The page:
Vice President Mike Pence takes swipe at Congress during unannounced visit to Iraq
(CNN) -- Vice President Mike Pence on Saturday took a veiled swipe at Congress and its impeachment probe into President Donald Trump during an unannounced trip to Iraq to reaffirm the US commitment to Kurdish allies and visit US troops ahead of Thanksgiving.
On his second trip to the region in a little over a month, Pence visited the Al Asad Air Force Base in western Iraq, where he delivered remarks to roughly 150 service members. The vice president told them the Trump administration was fighting to secure a military pay raise and -- without naming the House impeachment inquiry into Trump and Ukraine -- attacked Congress, saying investigations have slowed lawmakers' progress in passing legislation.
"We need Congress to do their job. My fellow Americans gathered here, the truth is Congress should have finished their work on defense appropriations months ago," he said. "But you all know that partisan politics and endless investigations have slowed things down a bit in Washington, DC, but I'll make you a promise: This President, this vice president, and our administration will never stop fighting until we get you, our troops, the resources you need to accomplish your mission."
Pence also mentioned the US military raid on the compound of ISIS leader Abu Bakr al-Baghdadi, recalling the moment when he and Trump received word that the ISIS leader had been killed. The vice president recounted how he and Trump "watched in real time" from the White House Situation Room as US forces "descended on al-Baghdadi's compound in Syria."
"I was there when the call came in... I'll never forget the words: 100% confidence. Jackpot. Over. Incredible," he said to applause from the crowd.
Pence and second lady Karen Pence served the troops a Thanksgiving lunch, with the vice president serving turkey and Mrs. Pence handing out yams. As they served, the Pences greeted and shook hands with each of the service members, asking them where they are from and thanking them for their service.
The vice president also received a classified briefing from the commanding officer on the base and spoke by phone with Iraqi Prime Minister Adil Abdul Mahdi. On the call, Pence told Mahdi that he traveled to Iraq in part to "extend gratitude to the men and women (of the US military) serving in your country," according to the TV travel pool with the vice president.
Later Saturday, Pence met with the President of the Kurdistan region of Iraq, Nechirvan Barzani, in the Iraqi city of Erbil, where the US has routinely based some US special operations forces.
Pence told Barzani he wanted to "reiterate the strong bonds forged in the fires of war between people of the United States and Kurdish people." He also pledged "enduring commitment" to ensuring that ISIS and other terrorist cells "will not be able to grab a foothold in this region again."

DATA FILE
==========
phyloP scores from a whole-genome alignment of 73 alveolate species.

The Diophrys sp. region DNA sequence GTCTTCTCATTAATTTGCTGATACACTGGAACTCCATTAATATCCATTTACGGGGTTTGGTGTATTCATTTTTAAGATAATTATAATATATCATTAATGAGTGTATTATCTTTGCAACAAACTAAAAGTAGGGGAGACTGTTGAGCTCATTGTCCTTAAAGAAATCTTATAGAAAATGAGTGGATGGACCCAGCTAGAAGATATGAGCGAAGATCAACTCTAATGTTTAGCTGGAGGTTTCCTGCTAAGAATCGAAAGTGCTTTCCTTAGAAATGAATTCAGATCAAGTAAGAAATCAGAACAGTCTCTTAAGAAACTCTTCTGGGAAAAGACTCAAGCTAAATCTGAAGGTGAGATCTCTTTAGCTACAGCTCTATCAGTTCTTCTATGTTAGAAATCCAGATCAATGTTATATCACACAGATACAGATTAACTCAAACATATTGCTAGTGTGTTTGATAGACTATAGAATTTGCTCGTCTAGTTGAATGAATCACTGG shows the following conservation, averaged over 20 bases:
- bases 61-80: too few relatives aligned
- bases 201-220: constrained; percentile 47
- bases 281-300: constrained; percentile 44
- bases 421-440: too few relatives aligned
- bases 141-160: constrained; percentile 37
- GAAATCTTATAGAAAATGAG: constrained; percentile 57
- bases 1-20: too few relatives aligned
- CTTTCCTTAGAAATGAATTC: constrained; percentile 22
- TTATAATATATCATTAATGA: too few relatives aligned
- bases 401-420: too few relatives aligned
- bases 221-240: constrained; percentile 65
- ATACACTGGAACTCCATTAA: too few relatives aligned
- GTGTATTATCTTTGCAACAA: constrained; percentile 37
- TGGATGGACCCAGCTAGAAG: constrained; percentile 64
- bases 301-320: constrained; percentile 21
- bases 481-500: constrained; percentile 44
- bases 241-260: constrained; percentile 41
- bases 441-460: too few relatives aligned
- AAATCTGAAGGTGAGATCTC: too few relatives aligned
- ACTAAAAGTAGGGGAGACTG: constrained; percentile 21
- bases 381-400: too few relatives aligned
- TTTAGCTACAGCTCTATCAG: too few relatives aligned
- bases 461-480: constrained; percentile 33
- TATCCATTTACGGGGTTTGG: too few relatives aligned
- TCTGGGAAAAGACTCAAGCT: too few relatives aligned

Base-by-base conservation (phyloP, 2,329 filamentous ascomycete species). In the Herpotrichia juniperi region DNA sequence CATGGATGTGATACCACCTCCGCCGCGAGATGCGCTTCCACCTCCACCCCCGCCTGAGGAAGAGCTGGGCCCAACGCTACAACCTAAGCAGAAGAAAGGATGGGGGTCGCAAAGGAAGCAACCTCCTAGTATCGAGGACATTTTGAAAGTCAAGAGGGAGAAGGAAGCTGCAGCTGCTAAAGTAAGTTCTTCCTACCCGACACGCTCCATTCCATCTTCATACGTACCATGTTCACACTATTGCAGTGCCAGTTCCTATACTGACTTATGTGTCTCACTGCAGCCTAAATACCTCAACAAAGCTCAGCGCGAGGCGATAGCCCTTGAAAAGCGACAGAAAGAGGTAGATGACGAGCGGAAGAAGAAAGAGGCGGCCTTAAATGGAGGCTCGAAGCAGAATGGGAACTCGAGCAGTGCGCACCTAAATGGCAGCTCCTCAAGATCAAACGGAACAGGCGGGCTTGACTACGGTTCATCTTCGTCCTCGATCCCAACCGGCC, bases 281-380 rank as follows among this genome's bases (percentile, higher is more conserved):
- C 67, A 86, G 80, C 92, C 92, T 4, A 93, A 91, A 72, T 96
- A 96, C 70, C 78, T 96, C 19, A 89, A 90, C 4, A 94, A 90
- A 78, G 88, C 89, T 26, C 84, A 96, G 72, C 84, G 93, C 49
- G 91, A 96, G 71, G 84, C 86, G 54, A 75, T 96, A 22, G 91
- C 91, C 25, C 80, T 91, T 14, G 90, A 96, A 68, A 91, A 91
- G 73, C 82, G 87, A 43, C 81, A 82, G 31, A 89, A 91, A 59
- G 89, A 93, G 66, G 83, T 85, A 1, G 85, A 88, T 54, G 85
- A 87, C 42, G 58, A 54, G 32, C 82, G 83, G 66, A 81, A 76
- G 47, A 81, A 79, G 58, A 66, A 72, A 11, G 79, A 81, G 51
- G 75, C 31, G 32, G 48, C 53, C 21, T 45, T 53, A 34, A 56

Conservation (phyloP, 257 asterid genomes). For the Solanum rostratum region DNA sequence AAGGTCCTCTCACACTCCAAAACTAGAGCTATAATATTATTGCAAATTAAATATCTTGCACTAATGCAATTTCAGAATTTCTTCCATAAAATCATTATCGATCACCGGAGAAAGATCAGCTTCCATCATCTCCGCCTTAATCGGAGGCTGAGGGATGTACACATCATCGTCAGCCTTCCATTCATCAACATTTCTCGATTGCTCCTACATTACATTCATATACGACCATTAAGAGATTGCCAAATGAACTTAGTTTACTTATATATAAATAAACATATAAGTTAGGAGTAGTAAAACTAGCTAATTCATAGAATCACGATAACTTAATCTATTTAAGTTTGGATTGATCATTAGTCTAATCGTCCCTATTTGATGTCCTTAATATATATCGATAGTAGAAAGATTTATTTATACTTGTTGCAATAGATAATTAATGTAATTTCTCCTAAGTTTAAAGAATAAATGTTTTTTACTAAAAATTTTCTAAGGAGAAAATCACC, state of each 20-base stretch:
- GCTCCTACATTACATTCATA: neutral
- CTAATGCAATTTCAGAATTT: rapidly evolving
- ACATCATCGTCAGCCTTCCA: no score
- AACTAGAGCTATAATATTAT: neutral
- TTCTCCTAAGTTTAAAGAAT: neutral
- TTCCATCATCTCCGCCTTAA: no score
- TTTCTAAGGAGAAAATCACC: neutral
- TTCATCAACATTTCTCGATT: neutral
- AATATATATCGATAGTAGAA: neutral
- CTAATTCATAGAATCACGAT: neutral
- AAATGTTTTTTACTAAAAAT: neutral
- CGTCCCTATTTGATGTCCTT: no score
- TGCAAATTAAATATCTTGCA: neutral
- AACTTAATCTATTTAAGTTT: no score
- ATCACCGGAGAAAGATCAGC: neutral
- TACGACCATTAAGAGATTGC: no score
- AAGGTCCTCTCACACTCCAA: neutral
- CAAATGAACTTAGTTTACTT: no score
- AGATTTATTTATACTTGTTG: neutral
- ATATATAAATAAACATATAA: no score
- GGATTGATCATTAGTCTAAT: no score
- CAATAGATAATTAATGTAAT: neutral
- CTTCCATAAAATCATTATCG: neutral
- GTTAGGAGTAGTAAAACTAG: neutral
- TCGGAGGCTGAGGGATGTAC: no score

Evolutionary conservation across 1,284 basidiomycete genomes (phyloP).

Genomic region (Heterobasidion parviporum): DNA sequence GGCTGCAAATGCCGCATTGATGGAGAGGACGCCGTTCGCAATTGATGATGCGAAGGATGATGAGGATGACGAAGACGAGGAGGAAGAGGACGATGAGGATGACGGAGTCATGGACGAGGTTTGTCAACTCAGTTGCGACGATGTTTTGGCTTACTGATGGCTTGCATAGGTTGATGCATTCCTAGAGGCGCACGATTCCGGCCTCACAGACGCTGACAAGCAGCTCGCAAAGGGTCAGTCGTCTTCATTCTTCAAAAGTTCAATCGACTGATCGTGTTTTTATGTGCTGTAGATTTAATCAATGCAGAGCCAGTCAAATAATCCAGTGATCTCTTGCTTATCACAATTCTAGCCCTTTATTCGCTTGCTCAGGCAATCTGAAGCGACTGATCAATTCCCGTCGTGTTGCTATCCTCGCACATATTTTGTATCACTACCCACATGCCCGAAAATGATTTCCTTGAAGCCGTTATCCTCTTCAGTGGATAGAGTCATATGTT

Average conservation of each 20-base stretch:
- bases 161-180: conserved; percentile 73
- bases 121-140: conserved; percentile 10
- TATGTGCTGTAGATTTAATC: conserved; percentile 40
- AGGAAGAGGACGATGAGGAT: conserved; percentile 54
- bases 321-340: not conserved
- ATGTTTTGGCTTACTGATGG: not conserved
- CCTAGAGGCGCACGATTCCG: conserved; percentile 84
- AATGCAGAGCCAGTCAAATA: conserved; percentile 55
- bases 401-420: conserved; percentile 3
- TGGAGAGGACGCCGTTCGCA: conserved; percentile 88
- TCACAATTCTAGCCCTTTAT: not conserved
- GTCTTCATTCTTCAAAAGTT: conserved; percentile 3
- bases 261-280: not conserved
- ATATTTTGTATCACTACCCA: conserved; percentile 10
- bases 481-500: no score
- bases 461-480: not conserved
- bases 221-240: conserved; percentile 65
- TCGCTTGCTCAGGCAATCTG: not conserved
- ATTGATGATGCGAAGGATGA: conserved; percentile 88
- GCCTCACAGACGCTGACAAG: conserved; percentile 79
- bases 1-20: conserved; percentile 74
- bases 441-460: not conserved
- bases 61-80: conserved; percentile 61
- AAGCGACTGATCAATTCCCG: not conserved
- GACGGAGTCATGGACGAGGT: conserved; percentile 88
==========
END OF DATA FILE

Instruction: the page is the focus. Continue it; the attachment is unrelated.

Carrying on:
The vice president's visit comes over a month after Trump announced a withdrawal of US forces out of northern Syria -- where America was fighting alongside Kurds in the region. The decision allowed Turkey to launch a long-threatened offensive across the border into Kurdish-controlled northeastern Syria.
After backlash -- including from Republican lawmakers and accusations the US was abandoning an ally -- the US announced that some US troops would remain in Syria to safeguard the oil fields from ISIS.
Pence, along with Secretary of State Mike Pompeo, traveled to Turkey last month to broker a ceasefire, but Syrian Kurds and US officials say that Turkish-backed groups continue to conduct attacks.
Last week, the Pentagon's Inspector General said Turkey's decision to launch a military operation targeting America's Kurdish partners in northern Syria and the Trump administration's subsequent retreat has allowed ISIS to rebuild itself and boosted its ability to launch attacks abroad.
Pence, in remarks to reporters on Saturday, assured Kurdish fighters that the United States stands with them.
"I don't think that there was any confusion now among the leadership here in the Kurdish region that President Trump's commitment to our allies here in Iraq as well as to those in the Syrian Defense Forces, the Kurdish forces who fought alongside us, is unchanging," he said. "But look, President Trump is always going to look for opportunities to bring our troops home, to take these men and women out of harm's way."
Plans for foreign trips to war zones are typically kept secret for security reasons. Trump visited US troops in Iraq at the same US Air Force base last year around Christmas -- the first trip he made to a war zone as President -- and Pence traveled to Afghanistan in 2017 and paid a visit to US troops there.
Pence made his Saturday trip to Iraq amid violent anti-government protests. On Friday, ahead of his arrival, Iraqi security forces dispersed protesters on a bridge in central Baghdad, killing three people and wounding 26 others, according to security forces and activists.
More than 300 people have been killed and 15,000 injured in Iraq since the start of anti-government protests in October, according to the Iraqi Parliamentary Human Rights Committee. Protests have erupted in Baghdad and in several Shiite provinces in the south over unemployment, government corruption and the lack of basic services -- such as electricity and clean water.
This story has been updated with additional developments.
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